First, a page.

Lennon and McCartney, Watson and Crick, Gilbert and Sullivan, Fred and Ginger, Kahneman and Tversky. The presence of the last pair in this short list will strike many people as odd, but perhaps not for long.
In The Undoing Project: A Friendship that Changed our Minds, Michael Lewis does what he can to ensure that the most renowned experimental psychologists of modern times obtain historical recognition. In this task, Lewis has a strong case. He also has gripping raw material.
From the late 1960s, for two decades, Daniel Kahneman and Amos Tversky designed scientifically groundbreaking yet simple and intuitive experiments on human judgment and decision-making. The results have influenced and continue to influence individuals, organisations and governments worldwide.
Readers can try the experiments on themselves. In my experience, almost all who encounter Kahneman and Tversky’s classic tests get a psychological double hit: an immediate burst of mental energy combined with a sudden loss of confidence. They are left wondering about their decisions and how they can be so easily fooled.
That ought to be enough for any work of non-fiction. Yet the story of Kahneman and Tversky offers so much more. There is war, heroism, genius, love, loss, discovery, enduring loyalty and friendship. It is epic stuff.
It was clear from a young age that Danny Kahneman was a boy blessed with a brilliantly creative mind, but he was also a Jewish boy in Nazi-occupied France. After fleeing Paris and enduring multiple near-calamities, the Kahnemans ran from town to town, eventually hiding in a rural village. Danny went to the local school, trying his best not to arouse suspicion by appearing too clever. Their home and hiding place was a chicken coop. For Danny’s beloved, diabetic father, without access to medicine, it would be his final resting place.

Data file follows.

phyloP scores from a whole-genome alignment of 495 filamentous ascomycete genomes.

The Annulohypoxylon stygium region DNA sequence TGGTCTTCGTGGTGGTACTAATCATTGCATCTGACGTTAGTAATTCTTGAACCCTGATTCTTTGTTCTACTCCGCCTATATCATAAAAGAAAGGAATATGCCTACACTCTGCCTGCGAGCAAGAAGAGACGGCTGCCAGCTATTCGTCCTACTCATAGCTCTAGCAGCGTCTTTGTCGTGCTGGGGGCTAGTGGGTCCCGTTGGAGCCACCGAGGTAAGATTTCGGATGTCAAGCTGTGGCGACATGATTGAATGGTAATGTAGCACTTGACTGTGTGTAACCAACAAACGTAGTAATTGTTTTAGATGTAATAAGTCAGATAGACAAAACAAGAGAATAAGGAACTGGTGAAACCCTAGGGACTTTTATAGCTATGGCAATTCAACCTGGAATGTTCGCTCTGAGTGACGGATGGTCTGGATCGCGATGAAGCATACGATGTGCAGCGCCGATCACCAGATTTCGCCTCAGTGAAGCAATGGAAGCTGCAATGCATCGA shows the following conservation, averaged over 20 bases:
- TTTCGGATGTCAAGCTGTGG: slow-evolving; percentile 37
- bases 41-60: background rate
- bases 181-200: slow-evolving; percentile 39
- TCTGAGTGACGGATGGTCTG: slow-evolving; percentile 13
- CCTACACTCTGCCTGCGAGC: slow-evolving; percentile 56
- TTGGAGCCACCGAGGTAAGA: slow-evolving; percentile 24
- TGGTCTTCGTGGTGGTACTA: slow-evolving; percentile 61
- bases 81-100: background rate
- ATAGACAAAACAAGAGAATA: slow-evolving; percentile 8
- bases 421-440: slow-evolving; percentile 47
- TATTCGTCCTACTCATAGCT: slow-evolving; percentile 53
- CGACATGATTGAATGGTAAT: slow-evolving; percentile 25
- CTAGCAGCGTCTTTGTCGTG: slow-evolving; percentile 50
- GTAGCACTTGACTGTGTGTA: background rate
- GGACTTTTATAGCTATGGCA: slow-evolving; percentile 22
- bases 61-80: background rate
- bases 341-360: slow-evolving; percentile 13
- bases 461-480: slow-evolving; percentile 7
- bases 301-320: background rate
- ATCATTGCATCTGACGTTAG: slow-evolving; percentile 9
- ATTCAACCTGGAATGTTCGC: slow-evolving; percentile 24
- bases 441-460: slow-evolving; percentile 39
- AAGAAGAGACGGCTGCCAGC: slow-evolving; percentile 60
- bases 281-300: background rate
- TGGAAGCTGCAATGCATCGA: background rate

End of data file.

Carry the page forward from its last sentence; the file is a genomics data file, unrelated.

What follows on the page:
After the war, mother, older sister and Danny moved to Palestine in search of a new life. They found a new war – the Israeli war of independence. A bullet came through his bedroom; his scout leader was killed. Just a teenager, he already viewed the world through a psychological lens: “It was so completely different. Because you are fighting. That is why it is better. I hated the status of being a Jew in Europe. I didn’t want to be hunted. I didn’t want to be a rabbit.”
Both Kahneman and Tversky would end up fighting for Israel in multiple wars, repeatedly interrupting their academic careers to soldier for Israel. This cause they had in common, along with outstanding intellectual ability and, curiously, being grandchildren of East European rabbis. Yet their personas were poles apart.
Kahneman was bookish, unathletic, pessimistic and insecure; difficult to talk to and with few friends. Tversky was confident, optimistic, humorous and brilliant, and knew it. People couldn’t stop talking to or about Amos. The joke among psychologists was that the way to tell how smart someone was by how long it took them to work out that Amos was smarter than them.
The son of a female member of the Knesset (Israeli parliament), Amos Tversky excelled at school and, it seemed, in life. As a paratrooper, he won a military award after rescuing a comrade who had fainted while setting a bomb. Ignoring orders, he lifted the man clear and lay on top of him as the explosion sprayed shrapnel everywhere – including into Amos.